This solution won’t please the park operators, and it certainly won’t please PETA, but it is the only solution that guarantees the long-term health of the orcas while allowing them to continue to educate the public. It is a legacy worthy of someone who dedicated her life to the species.
February 24, 2010
The next domino in the corporate failure of once-iconic car maker General Motors has fallen, as it was announced today that the Hummer brand will be ended. A deal was thought to be in the works with a Chinese heavy equipment manufacturer, but the apparent collapse of that deal has sealed Hummer’s fate.
While I was sorry to see the earlier end of GM’s Pontiac and Saturn brands, I’m not gonna miss Hummer in the least. Whereas Pontiac carried history and Saturn represented change, all Hummer stands for is excess. Born in the chest-thumping days following the original Iraq War, the initial Hummer H1 was a civilian version of the HMMV “Humvee” that gained much fame in the desert sands. Large, loud, and with no place on civilian highways, the H1 was nonetheless popular with the “big ego, small penis” crowd. Originally built by AM General, the folks who built the original Humvees for the military, the brand was bought by General Motors and expanded.
I can remember trying unsuccessfully to stifle a giggle the first time I saw the Hummer H2. Downsized to more closely match the SUVs that were becoming popular at the time, it was literally the worst of both worlds. It was boxy to try and resemble the H1 (and included embossed replicas of the some of the H1 features no longer needed in a smaller vehicle), but that cost the H1 valuable cargo space. I figured they’d jumped the shark when I saw a crash test on an H2 that showed it had the suvivability of a ball of tin foil, but it was the even smaller H3 and a pickup version of the H2 that set the stage for failure. In a time when intelligent people are looking to hybrids and electric vehicles as the future, the Hummer is as dated as leg warmers and spandex pants.
It’s important to note that while the Hummer brand is gone, the HMMV goes right on, as GM owns no part of AM General. From now on, the only folks with Humvees are the ones who’ve earned them …
February 11, 2010
If you make your living on the sea, you put your life at risk every time you leave port. That’s just an unavoidable fact of working on the ocean, and one that every commercial fisherman knows all too well. Certainly that is well-known by all the crabbers working the Bearing Sea crab grounds, the fishermen whose lives and livelihood are documented in The Discovery Channel’s hit series, “The Deadliest Catch”.
Long before television make some of them into rock stars, rugged crews drove their boats into harm’s way on the wrong side of the Aleutian Islands in search of the bounty of crab that lives there. All too often, someone didn’t come home, and it was that “roll the dice” mentality that brought the cameras north in the first place. The change from the winner-take-all “derby” fishing to a more sedate – and safer – quota method drained a lot of the drama out of “Deadliest Catch” after a couple of seasons, and focus turned to the people who ran the boats and took the risks. We learned more about the men of the fleet, and what made them tick.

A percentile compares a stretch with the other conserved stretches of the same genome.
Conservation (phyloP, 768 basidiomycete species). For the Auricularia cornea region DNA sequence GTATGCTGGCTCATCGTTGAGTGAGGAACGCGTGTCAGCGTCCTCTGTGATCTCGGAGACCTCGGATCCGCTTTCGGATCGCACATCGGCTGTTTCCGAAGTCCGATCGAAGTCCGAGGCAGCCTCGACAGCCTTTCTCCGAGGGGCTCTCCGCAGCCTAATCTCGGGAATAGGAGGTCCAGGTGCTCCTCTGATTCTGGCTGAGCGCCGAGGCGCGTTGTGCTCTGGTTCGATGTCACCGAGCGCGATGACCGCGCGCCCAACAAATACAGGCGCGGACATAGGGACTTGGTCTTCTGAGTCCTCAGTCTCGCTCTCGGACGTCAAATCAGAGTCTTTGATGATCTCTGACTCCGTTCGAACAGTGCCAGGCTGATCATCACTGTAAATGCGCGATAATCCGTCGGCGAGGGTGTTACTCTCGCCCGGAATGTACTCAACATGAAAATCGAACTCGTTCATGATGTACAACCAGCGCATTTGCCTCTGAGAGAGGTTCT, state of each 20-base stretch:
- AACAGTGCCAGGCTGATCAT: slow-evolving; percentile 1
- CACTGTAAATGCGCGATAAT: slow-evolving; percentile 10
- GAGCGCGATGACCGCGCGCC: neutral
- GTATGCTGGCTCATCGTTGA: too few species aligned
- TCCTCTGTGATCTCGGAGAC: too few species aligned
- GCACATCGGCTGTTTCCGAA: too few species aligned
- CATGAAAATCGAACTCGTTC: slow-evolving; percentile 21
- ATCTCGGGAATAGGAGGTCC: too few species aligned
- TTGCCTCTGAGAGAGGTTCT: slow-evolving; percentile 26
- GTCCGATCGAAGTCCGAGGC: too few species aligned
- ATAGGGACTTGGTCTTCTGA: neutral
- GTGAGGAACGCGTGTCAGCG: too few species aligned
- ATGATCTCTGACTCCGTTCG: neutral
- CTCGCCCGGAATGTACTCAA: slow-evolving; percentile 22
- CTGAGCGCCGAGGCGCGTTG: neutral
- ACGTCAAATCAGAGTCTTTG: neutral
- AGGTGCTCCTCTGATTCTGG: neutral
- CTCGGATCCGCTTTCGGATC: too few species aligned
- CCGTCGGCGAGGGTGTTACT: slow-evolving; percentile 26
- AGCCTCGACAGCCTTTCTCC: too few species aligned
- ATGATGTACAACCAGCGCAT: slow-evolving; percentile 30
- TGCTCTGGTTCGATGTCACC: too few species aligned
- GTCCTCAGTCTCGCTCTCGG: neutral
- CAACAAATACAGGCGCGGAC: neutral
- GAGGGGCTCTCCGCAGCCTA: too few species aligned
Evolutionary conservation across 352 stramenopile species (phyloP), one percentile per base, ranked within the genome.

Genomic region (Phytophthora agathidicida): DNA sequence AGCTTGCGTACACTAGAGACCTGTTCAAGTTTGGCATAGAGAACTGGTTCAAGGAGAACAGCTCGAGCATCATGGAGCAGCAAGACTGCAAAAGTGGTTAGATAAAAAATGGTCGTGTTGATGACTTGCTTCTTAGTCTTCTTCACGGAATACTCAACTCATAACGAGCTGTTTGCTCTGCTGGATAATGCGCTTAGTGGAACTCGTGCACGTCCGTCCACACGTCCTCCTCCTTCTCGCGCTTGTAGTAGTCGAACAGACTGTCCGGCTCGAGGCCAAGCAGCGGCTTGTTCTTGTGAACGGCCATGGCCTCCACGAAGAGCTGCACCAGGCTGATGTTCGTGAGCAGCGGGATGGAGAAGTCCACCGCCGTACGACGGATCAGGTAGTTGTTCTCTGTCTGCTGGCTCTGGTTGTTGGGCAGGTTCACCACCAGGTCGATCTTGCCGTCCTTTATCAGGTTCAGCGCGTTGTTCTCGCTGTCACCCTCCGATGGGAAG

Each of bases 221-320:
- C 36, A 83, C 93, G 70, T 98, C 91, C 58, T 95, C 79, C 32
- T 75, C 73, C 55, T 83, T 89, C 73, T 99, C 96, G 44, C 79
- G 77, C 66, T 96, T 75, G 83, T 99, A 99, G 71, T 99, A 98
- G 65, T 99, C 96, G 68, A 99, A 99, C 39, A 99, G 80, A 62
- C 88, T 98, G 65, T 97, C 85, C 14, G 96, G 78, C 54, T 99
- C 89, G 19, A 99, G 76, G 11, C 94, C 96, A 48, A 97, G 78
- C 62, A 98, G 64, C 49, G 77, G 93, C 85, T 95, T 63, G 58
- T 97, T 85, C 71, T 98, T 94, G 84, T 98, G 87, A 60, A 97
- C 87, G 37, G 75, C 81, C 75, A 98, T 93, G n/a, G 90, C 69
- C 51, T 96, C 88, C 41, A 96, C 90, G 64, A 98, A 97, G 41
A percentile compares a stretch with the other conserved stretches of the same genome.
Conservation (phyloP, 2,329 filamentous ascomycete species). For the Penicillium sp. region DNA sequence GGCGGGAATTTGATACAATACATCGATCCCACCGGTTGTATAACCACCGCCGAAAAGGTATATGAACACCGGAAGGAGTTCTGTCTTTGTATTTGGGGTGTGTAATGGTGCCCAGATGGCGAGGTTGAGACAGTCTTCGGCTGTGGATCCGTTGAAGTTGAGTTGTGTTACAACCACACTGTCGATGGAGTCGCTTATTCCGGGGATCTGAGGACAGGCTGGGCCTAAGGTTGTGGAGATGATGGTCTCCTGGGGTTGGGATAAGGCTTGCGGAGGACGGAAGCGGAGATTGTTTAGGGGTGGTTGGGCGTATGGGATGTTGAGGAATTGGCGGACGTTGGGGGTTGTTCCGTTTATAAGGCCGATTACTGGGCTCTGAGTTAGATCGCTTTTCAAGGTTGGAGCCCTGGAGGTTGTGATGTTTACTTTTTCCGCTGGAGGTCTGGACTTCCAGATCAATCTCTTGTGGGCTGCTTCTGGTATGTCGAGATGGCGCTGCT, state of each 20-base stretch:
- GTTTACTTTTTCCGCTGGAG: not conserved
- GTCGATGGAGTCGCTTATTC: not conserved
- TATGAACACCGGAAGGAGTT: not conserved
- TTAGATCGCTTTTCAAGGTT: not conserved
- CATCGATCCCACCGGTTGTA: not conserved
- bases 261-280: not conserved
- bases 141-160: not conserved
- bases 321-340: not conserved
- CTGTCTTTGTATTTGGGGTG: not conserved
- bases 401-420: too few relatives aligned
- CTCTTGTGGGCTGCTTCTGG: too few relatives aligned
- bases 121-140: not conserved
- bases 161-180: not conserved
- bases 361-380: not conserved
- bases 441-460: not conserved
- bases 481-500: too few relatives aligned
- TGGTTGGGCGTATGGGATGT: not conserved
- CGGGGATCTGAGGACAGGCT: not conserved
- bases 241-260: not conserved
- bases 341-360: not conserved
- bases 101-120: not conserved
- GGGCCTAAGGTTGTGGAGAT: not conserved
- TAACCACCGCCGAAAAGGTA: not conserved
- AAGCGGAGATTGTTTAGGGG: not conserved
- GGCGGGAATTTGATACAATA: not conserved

One of those men was Phil Harris, captain and co-owner of the crabber CORNELIA MARIE, and audiences got to know an awful lot about Phil and his crew. We learned that he was a prankster, a lifelong crabber, and a proud father to Jake and Josh, his two sons who served on his crew. We also learned that he was a short-tempered, chain-smoking, Red Bull-swilling advertisement for how not to live a long life, a stroke or heart attack just waiting to happen. In 2008, that vision nearly came to pass, as a blood clot forced Harris off the boat and into the hospital for treatment. When he returned in the spring of 2009 to once again run the CM we hoped he’d be a changed man, someone who had cheated death and learned a valuable lesson. Alas, that was not to be.
On January 29th, while the CORNELIA MARIE was tied up at remote St. Paul Island to offload catch, Harris suffered a stroke. He was rushed to Anchorage and placed in a medically-induced coma, and seemed to be making progress. The coma was ended, and he appeared to be on the mend when he died unexpectedly on Tuesday.
Aa television viewers, we saw Harris as the editors wanted him to be seen, but the townsfolk of Dutch Harbor saw him every day for many years. Here is how the local newspaper remembered Captain Harris:
Their pain is so new that people in Dutch Harbor talk about Harris in the present tense, like he’s about to walk through the door any minute amid a cloud of cigarette smoke and colorful language.
He was “friendly,” “honest,” “strong,” “hardworking” “caring.” He was the kind of guy who took “Deadliest Catch” T-shirts to sick children in the hospital.
“He was a one-of-a-kind person,” said Al Mendoza, fleet manager for Unisea, where the Cornelia Marie landed millions of pounds of crab over the years. “I don’t think he had an enemy over the years I knew him. Not one enemy, ever.”
All say he loved his sons, Josh and Jake Harris, more than life itself.
Then they tell how he used to joke about why lions eat their cubs. The words “brash,” “macho,” “loud” and “impatient” pop up. By all accounts, he could be a pain in the patoot, but that doesn’t mean they loved him less.